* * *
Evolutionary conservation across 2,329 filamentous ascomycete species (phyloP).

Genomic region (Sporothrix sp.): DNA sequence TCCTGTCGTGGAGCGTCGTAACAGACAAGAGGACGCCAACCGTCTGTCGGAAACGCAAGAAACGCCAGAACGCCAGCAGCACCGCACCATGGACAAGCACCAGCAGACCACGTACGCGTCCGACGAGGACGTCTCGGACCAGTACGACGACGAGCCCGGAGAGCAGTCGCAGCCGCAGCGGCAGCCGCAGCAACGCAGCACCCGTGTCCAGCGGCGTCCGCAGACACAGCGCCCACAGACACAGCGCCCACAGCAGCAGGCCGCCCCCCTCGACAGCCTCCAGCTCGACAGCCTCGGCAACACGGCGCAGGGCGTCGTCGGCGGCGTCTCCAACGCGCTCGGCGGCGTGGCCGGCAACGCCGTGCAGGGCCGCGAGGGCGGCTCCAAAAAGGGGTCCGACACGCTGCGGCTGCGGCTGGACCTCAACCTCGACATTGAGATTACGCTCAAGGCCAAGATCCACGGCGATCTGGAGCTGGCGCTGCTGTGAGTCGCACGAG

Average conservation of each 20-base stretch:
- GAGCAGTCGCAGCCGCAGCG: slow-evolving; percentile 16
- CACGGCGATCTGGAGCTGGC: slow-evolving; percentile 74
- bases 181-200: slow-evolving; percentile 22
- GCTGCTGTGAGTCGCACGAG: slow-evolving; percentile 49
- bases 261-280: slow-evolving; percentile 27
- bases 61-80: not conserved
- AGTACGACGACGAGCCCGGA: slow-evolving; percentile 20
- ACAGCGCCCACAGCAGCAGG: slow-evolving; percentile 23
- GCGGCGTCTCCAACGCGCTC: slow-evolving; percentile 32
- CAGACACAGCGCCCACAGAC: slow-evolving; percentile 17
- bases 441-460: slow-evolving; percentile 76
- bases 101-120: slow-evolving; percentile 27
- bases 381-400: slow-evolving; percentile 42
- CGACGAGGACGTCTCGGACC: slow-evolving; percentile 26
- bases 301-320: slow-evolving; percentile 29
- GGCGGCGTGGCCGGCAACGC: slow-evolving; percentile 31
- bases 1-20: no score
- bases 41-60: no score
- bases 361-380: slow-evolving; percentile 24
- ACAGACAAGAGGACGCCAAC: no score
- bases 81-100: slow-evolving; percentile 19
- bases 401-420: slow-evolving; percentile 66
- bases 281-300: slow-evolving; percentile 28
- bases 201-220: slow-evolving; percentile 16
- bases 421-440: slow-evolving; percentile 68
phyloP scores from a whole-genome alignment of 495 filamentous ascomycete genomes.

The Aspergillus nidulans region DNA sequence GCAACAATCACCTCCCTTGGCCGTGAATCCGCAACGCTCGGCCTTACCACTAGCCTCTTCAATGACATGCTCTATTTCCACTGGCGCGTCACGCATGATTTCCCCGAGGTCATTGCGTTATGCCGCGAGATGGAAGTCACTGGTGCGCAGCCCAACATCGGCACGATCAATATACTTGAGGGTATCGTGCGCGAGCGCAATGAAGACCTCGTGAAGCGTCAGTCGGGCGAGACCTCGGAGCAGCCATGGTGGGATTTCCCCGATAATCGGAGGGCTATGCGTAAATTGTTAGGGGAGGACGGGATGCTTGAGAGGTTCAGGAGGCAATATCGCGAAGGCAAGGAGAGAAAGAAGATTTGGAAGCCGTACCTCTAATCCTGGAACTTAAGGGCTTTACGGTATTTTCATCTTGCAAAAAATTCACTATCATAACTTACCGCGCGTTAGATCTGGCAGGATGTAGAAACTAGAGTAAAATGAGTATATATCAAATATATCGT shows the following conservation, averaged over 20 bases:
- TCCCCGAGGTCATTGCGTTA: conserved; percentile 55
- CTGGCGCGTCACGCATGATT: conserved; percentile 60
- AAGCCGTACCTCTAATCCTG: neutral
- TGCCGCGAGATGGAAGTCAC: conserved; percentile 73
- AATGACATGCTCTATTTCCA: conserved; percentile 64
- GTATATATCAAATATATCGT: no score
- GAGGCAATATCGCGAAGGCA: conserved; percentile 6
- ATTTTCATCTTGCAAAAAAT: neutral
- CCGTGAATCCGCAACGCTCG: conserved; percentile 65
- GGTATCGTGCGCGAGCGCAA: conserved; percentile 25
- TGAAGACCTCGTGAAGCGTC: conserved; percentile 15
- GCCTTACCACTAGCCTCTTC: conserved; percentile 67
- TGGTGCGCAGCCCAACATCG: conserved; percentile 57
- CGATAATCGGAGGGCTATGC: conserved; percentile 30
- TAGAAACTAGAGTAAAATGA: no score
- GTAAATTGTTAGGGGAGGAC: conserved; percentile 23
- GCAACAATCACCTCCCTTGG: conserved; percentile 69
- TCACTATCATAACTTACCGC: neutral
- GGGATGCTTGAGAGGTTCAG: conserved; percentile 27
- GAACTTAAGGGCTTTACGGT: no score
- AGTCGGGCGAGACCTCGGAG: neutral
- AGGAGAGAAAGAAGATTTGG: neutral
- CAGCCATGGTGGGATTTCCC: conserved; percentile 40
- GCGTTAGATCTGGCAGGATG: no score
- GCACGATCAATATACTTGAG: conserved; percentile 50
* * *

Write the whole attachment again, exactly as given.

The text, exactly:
Evolutionary conservation across 2,329 filamentous ascomycete species (phyloP).

Genomic region (Sporothrix sp.): DNA sequence TCCTGTCGTGGAGCGTCGTAACAGACAAGAGGACGCCAACCGTCTGTCGGAAACGCAAGAAACGCCAGAACGCCAGCAGCACCGCACCATGGACAAGCACCAGCAGACCACGTACGCGTCCGACGAGGACGTCTCGGACCAGTACGACGACGAGCCCGGAGAGCAGTCGCAGCCGCAGCGGCAGCCGCAGCAACGCAGCACCCGTGTCCAGCGGCGTCCGCAGACACAGCGCCCACAGACACAGCGCCCACAGCAGCAGGCCGCCCCCCTCGACAGCCTCCAGCTCGACAGCCTCGGCAACACGGCGCAGGGCGTCGTCGGCGGCGTCTCCAACGCGCTCGGCGGCGTGGCCGGCAACGCCGTGCAGGGCCGCGAGGGCGGCTCCAAAAAGGGGTCCGACACGCTGCGGCTGCGGCTGGACCTCAACCTCGACATTGAGATTACGCTCAAGGCCAAGATCCACGGCGATCTGGAGCTGGCGCTGCTGTGAGTCGCACGAG

Average conservation of each 20-base stretch:
- GAGCAGTCGCAGCCGCAGCG: slow-evolving; percentile 16
- CACGGCGATCTGGAGCTGGC: slow-evolving; percentile 74
- bases 181-200: slow-evolving; percentile 22
- GCTGCTGTGAGTCGCACGAG: slow-evolving; percentile 49
- bases 261-280: slow-evolving; percentile 27
- bases 61-80: not conserved
- AGTACGACGACGAGCCCGGA: slow-evolving; percentile 20
- ACAGCGCCCACAGCAGCAGG: slow-evolving; percentile 23
- GCGGCGTCTCCAACGCGCTC: slow-evolving; percentile 32
- CAGACACAGCGCCCACAGAC: slow-evolving; percentile 17
- bases 441-460: slow-evolving; percentile 76
- bases 101-120: slow-evolving; percentile 27
- bases 381-400: slow-evolving; percentile 42
- CGACGAGGACGTCTCGGACC: slow-evolving; percentile 26
- bases 301-320: slow-evolving; percentile 29
- GGCGGCGTGGCCGGCAACGC: slow-evolving; percentile 31
- bases 1-20: no score
- bases 41-60: no score
- bases 361-380: slow-evolving; percentile 24
- ACAGACAAGAGGACGCCAAC: no score
- bases 81-100: slow-evolving; percentile 19
- bases 401-420: slow-evolving; percentile 66
- bases 281-300: slow-evolving; percentile 28
- bases 201-220: slow-evolving; percentile 16
- bases 421-440: slow-evolving; percentile 68
phyloP scores from a whole-genome alignment of 495 filamentous ascomycete genomes.

The Aspergillus nidulans region DNA sequence GCAACAATCACCTCCCTTGGCCGTGAATCCGCAACGCTCGGCCTTACCACTAGCCTCTTCAATGACATGCTCTATTTCCACTGGCGCGTCACGCATGATTTCCCCGAGGTCATTGCGTTATGCCGCGAGATGGAAGTCACTGGTGCGCAGCCCAACATCGGCACGATCAATATACTTGAGGGTATCGTGCGCGAGCGCAATGAAGACCTCGTGAAGCGTCAGTCGGGCGAGACCTCGGAGCAGCCATGGTGGGATTTCCCCGATAATCGGAGGGCTATGCGTAAATTGTTAGGGGAGGACGGGATGCTTGAGAGGTTCAGGAGGCAATATCGCGAAGGCAAGGAGAGAAAGAAGATTTGGAAGCCGTACCTCTAATCCTGGAACTTAAGGGCTTTACGGTATTTTCATCTTGCAAAAAATTCACTATCATAACTTACCGCGCGTTAGATCTGGCAGGATGTAGAAACTAGAGTAAAATGAGTATATATCAAATATATCGT shows the following conservation, averaged over 20 bases:
- TCCCCGAGGTCATTGCGTTA: conserved; percentile 55
- CTGGCGCGTCACGCATGATT: conserved; percentile 60
- AAGCCGTACCTCTAATCCTG: neutral
- TGCCGCGAGATGGAAGTCAC: conserved; percentile 73
- AATGACATGCTCTATTTCCA: conserved; percentile 64
- GTATATATCAAATATATCGT: no score
- GAGGCAATATCGCGAAGGCA: conserved; percentile 6
- ATTTTCATCTTGCAAAAAAT: neutral
- CCGTGAATCCGCAACGCTCG: conserved; percentile 65
- GGTATCGTGCGCGAGCGCAA: conserved; percentile 25
- TGAAGACCTCGTGAAGCGTC: conserved; percentile 15
- GCCTTACCACTAGCCTCTTC: conserved; percentile 67
- TGGTGCGCAGCCCAACATCG: conserved; percentile 57
- CGATAATCGGAGGGCTATGC: conserved; percentile 30
- TAGAAACTAGAGTAAAATGA: no score
- GTAAATTGTTAGGGGAGGAC: conserved; percentile 23
- GCAACAATCACCTCCCTTGG: conserved; percentile 69
- TCACTATCATAACTTACCGC: neutral
- GGGATGCTTGAGAGGTTCAG: conserved; percentile 27
- GAACTTAAGGGCTTTACGGT: no score
- AGTCGGGCGAGACCTCGGAG: neutral
- AGGAGAGAAAGAAGATTTGG: neutral
- CAGCCATGGTGGGATTTCCC: conserved; percentile 40
- GCGTTAGATCTGGCAGGATG: no score
- GCACGATCAATATACTTGAG: conserved; percentile 50